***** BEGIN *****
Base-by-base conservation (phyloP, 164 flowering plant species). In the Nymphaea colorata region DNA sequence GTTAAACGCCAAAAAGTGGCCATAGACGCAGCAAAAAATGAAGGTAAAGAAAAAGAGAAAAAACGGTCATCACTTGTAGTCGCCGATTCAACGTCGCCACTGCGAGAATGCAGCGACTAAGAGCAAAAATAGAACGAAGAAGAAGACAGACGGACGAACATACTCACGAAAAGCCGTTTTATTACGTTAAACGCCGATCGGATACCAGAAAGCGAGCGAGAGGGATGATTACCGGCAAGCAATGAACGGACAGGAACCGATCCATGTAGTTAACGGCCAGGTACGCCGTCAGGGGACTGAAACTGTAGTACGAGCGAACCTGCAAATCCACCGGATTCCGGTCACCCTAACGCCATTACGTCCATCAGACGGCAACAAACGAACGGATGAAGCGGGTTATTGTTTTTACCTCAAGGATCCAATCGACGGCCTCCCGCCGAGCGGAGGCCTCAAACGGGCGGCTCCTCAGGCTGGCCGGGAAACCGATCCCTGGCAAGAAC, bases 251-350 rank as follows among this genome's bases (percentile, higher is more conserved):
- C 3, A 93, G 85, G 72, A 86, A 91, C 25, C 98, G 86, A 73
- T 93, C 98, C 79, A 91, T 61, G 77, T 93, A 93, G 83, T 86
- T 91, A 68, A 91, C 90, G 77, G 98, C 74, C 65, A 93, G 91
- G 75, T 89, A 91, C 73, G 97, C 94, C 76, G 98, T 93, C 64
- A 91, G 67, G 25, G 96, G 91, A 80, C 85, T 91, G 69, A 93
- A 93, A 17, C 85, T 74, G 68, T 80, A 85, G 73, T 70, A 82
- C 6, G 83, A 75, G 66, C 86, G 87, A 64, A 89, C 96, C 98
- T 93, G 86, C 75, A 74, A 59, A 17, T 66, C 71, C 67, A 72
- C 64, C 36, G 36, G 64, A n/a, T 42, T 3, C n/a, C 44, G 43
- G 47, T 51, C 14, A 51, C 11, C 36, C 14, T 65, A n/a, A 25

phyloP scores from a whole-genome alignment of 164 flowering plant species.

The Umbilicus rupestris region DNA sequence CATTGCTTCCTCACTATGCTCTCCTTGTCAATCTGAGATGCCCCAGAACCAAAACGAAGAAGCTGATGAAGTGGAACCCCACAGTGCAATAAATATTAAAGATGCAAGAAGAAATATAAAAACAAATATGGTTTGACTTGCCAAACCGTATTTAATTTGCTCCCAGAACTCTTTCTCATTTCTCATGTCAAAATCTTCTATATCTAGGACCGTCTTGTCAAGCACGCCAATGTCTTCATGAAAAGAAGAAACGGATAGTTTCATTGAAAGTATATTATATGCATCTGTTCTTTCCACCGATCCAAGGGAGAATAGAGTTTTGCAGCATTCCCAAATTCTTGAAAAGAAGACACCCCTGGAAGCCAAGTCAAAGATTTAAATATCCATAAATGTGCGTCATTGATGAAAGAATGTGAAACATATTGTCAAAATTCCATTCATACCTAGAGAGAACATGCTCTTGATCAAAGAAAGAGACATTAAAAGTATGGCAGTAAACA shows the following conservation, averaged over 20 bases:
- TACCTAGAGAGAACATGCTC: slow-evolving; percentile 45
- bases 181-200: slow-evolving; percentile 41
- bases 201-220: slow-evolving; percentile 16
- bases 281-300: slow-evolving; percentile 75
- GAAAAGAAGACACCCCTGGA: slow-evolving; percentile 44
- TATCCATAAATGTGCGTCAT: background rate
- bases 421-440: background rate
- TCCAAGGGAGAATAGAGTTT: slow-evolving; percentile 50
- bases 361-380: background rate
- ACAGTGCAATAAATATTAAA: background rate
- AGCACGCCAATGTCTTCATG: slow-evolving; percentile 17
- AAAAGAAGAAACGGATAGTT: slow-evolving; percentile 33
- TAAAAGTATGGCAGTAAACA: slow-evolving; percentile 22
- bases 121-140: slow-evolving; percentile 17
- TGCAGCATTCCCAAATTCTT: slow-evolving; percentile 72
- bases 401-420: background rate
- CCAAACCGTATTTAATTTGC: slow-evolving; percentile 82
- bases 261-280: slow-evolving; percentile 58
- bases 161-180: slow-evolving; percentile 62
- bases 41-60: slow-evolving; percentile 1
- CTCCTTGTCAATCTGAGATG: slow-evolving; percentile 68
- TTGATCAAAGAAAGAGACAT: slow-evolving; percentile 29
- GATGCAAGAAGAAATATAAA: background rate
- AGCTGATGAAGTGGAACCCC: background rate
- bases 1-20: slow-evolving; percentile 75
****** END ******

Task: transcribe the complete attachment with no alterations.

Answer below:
Base-by-base conservation (phyloP, 164 flowering plant species). In the Nymphaea colorata region DNA sequence GTTAAACGCCAAAAAGTGGCCATAGACGCAGCAAAAAATGAAGGTAAAGAAAAAGAGAAAAAACGGTCATCACTTGTAGTCGCCGATTCAACGTCGCCACTGCGAGAATGCAGCGACTAAGAGCAAAAATAGAACGAAGAAGAAGACAGACGGACGAACATACTCACGAAAAGCCGTTTTATTACGTTAAACGCCGATCGGATACCAGAAAGCGAGCGAGAGGGATGATTACCGGCAAGCAATGAACGGACAGGAACCGATCCATGTAGTTAACGGCCAGGTACGCCGTCAGGGGACTGAAACTGTAGTACGAGCGAACCTGCAAATCCACCGGATTCCGGTCACCCTAACGCCATTACGTCCATCAGACGGCAACAAACGAACGGATGAAGCGGGTTATTGTTTTTACCTCAAGGATCCAATCGACGGCCTCCCGCCGAGCGGAGGCCTCAAACGGGCGGCTCCTCAGGCTGGCCGGGAAACCGATCCCTGGCAAGAAC, bases 251-350 rank as follows among this genome's bases (percentile, higher is more conserved):
- C 3, A 93, G 85, G 72, A 86, A 91, C 25, C 98, G 86, A 73
- T 93, C 98, C 79, A 91, T 61, G 77, T 93, A 93, G 83, T 86
- T 91, A 68, A 91, C 90, G 77, G 98, C 74, C 65, A 93, G 91
- G 75, T 89, A 91, C 73, G 97, C 94, C 76, G 98, T 93, C 64
- A 91, G 67, G 25, G 96, G 91, A 80, C 85, T 91, G 69, A 93
- A 93, A 17, C 85, T 74, G 68, T 80, A 85, G 73, T 70, A 82
- C 6, G 83, A 75, G 66, C 86, G 87, A 64, A 89, C 96, C 98
- T 93, G 86, C 75, A 74, A 59, A 17, T 66, C 71, C 67, A 72
- C 64, C 36, G 36, G 64, A n/a, T 42, T 3, C n/a, C 44, G 43
- G 47, T 51, C 14, A 51, C 11, C 36, C 14, T 65, A n/a, A 25

phyloP scores from a whole-genome alignment of 164 flowering plant species.

The Umbilicus rupestris region DNA sequence CATTGCTTCCTCACTATGCTCTCCTTGTCAATCTGAGATGCCCCAGAACCAAAACGAAGAAGCTGATGAAGTGGAACCCCACAGTGCAATAAATATTAAAGATGCAAGAAGAAATATAAAAACAAATATGGTTTGACTTGCCAAACCGTATTTAATTTGCTCCCAGAACTCTTTCTCATTTCTCATGTCAAAATCTTCTATATCTAGGACCGTCTTGTCAAGCACGCCAATGTCTTCATGAAAAGAAGAAACGGATAGTTTCATTGAAAGTATATTATATGCATCTGTTCTTTCCACCGATCCAAGGGAGAATAGAGTTTTGCAGCATTCCCAAATTCTTGAAAAGAAGACACCCCTGGAAGCCAAGTCAAAGATTTAAATATCCATAAATGTGCGTCATTGATGAAAGAATGTGAAACATATTGTCAAAATTCCATTCATACCTAGAGAGAACATGCTCTTGATCAAAGAAAGAGACATTAAAAGTATGGCAGTAAACA shows the following conservation, averaged over 20 bases:
- TACCTAGAGAGAACATGCTC: slow-evolving; percentile 45
- bases 181-200: slow-evolving; percentile 41
- bases 201-220: slow-evolving; percentile 16
- bases 281-300: slow-evolving; percentile 75
- GAAAAGAAGACACCCCTGGA: slow-evolving; percentile 44
- TATCCATAAATGTGCGTCAT: background rate
- bases 421-440: background rate
- TCCAAGGGAGAATAGAGTTT: slow-evolving; percentile 50
- bases 361-380: background rate
- ACAGTGCAATAAATATTAAA: background rate
- AGCACGCCAATGTCTTCATG: slow-evolving; percentile 17
- AAAAGAAGAAACGGATAGTT: slow-evolving; percentile 33
- TAAAAGTATGGCAGTAAACA: slow-evolving; percentile 22
- bases 121-140: slow-evolving; percentile 17
- TGCAGCATTCCCAAATTCTT: slow-evolving; percentile 72
- bases 401-420: background rate
- CCAAACCGTATTTAATTTGC: slow-evolving; percentile 82
- bases 261-280: slow-evolving; percentile 58
- bases 161-180: slow-evolving; percentile 62
- bases 41-60: slow-evolving; percentile 1
- CTCCTTGTCAATCTGAGATG: slow-evolving; percentile 68
- TTGATCAAAGAAAGAGACAT: slow-evolving; percentile 29
- GATGCAAGAAGAAATATAAA: background rate
- AGCTGATGAAGTGGAACCCC: background rate
- bases 1-20: slow-evolving; percentile 75